Since 1970, the First World has for the most part taken food abundance for granted. 1970 was the year that Norman Borlaug won the Nobel Peace Prize for starting the Green Revolution. He spearheaded the effort by agricultural researchers that quickly tripled food yields from most of the world’s good cropland. Borlaug was credited with saving one billion people from starvation. Today, high-yield agriculture is keeping five billion people from starvation. Borlaug’s work radically increased per capita food supplies despite a rapidly expanding human population, buffered us against inevitable crop losses due to bad weather, and gave us confidence in our future food production.
Today, however, food prices have soared, and computer models are predicting lower crop yields during a hotter future. Universities are holding food and hunger seminars again. At New York University, students said they would vote to outlaw meat in favor of soybean cultivation for the soon-to-be hungry.1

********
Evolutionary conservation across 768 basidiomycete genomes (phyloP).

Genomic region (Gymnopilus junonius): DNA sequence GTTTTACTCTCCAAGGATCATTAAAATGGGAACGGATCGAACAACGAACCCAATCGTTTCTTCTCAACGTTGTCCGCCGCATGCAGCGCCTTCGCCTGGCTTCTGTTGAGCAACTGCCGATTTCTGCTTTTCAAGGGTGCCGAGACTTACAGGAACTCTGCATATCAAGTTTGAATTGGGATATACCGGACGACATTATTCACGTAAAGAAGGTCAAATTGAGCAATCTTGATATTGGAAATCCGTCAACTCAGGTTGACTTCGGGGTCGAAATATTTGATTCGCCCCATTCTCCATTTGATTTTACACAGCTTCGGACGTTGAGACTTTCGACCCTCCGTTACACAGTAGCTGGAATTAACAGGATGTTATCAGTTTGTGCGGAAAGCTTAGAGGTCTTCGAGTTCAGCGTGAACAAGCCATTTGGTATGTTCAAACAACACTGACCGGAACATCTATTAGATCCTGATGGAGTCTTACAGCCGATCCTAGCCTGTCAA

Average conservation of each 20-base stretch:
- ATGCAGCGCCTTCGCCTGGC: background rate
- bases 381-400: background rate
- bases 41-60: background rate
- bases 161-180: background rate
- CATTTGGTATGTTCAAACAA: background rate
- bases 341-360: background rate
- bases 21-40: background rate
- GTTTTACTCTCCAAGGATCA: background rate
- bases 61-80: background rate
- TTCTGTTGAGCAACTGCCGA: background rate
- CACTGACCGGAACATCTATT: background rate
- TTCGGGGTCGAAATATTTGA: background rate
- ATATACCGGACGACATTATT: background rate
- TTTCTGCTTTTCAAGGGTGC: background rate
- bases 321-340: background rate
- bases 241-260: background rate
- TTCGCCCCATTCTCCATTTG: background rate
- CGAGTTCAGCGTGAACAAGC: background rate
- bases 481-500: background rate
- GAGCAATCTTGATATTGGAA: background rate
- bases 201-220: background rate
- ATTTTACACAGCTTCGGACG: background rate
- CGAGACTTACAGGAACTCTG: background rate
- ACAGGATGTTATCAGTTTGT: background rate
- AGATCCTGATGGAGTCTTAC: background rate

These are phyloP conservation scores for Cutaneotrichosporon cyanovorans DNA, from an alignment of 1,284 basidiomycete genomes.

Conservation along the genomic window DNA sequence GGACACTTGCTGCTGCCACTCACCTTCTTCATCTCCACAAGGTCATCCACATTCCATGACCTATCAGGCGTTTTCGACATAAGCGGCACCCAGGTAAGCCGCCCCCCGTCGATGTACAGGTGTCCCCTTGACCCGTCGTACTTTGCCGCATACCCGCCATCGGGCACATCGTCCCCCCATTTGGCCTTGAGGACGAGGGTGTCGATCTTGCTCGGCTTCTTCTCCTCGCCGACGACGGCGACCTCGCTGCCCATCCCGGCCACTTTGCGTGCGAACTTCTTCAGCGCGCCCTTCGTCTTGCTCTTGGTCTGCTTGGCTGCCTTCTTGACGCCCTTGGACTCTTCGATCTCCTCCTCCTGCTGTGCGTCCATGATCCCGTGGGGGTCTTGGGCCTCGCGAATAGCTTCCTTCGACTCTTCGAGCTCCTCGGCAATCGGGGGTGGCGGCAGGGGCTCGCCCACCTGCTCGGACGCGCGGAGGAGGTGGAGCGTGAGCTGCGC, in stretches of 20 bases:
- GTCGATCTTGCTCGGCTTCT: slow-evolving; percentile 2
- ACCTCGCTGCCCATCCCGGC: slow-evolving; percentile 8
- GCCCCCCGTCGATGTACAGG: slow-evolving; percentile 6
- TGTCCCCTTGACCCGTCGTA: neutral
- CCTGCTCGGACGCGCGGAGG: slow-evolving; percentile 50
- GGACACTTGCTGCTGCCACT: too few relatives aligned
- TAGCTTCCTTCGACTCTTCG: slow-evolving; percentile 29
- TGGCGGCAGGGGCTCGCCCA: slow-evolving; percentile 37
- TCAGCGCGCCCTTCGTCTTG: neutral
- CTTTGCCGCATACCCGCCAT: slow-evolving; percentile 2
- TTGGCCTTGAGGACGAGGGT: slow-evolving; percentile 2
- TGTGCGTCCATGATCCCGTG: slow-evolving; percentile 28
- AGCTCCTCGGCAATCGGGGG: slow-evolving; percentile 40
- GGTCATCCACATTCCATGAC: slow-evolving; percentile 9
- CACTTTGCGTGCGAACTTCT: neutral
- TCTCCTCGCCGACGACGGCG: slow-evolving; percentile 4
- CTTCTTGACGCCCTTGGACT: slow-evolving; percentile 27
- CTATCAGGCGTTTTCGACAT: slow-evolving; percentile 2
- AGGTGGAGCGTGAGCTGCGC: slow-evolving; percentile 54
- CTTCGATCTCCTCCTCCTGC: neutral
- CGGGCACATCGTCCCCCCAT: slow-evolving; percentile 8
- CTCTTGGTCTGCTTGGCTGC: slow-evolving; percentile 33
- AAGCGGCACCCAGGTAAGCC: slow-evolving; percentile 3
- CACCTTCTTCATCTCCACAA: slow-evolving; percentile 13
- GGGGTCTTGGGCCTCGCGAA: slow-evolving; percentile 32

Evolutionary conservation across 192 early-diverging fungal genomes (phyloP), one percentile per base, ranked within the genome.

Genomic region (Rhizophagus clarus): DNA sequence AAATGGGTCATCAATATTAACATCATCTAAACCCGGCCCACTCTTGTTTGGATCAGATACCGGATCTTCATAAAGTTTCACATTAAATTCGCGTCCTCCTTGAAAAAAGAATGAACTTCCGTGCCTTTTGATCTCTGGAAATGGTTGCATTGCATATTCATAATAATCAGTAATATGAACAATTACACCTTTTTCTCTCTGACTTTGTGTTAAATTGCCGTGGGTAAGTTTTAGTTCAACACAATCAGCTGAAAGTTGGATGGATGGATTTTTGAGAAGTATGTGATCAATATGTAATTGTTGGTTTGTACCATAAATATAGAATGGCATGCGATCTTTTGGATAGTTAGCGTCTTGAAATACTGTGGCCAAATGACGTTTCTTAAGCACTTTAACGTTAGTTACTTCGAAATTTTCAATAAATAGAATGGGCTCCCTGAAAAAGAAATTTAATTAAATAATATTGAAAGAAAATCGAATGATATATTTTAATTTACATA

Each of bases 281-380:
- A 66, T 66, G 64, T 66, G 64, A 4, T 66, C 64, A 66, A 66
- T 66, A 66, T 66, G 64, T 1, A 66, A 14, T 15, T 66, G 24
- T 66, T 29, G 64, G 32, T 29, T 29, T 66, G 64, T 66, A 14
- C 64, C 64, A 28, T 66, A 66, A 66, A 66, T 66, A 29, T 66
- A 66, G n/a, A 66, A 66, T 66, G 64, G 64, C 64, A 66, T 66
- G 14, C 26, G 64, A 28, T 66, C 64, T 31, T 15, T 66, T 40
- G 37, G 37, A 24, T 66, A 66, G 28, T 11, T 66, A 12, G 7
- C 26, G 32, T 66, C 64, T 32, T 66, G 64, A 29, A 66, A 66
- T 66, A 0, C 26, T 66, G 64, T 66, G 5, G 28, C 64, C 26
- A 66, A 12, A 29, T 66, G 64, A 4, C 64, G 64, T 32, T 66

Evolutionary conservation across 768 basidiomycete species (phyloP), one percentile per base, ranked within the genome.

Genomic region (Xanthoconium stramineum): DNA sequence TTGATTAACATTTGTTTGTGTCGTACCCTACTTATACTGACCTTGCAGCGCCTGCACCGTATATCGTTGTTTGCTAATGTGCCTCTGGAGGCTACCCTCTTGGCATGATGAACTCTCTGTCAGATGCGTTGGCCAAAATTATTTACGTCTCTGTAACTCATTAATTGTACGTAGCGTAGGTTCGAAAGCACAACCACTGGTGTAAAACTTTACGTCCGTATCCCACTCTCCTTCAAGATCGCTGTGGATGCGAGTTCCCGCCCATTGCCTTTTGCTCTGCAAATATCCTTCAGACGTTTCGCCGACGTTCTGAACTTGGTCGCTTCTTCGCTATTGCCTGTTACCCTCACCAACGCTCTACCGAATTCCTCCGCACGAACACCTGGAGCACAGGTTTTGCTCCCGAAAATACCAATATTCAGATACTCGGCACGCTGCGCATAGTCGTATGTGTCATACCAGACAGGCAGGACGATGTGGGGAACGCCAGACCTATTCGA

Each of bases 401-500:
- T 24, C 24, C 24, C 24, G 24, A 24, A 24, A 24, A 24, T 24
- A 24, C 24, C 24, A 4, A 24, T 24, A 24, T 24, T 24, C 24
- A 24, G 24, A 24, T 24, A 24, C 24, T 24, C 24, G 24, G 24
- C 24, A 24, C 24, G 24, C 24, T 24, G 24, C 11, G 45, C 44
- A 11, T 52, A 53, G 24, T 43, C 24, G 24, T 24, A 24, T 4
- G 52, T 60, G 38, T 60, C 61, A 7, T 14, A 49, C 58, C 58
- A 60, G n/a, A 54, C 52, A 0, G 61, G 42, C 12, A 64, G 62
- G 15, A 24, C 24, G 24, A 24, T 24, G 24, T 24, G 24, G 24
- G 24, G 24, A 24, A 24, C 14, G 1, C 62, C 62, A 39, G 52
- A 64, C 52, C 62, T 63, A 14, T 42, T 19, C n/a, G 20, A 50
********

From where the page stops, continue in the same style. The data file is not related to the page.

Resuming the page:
In June, Oxfam concluded that “the world food system is broken.”2 This seems a rather harsh charge against a food system that feeds billions of people with better diets than ever before—but Oxfam is in the hunger business. This public anguish is good because in the next 40 years the world’s farmers must again triple the yields on the world’s good cropland. They will need public support for the high-yield farming research that will be the only way to avoid both famine and a massive plow down of wildlands.
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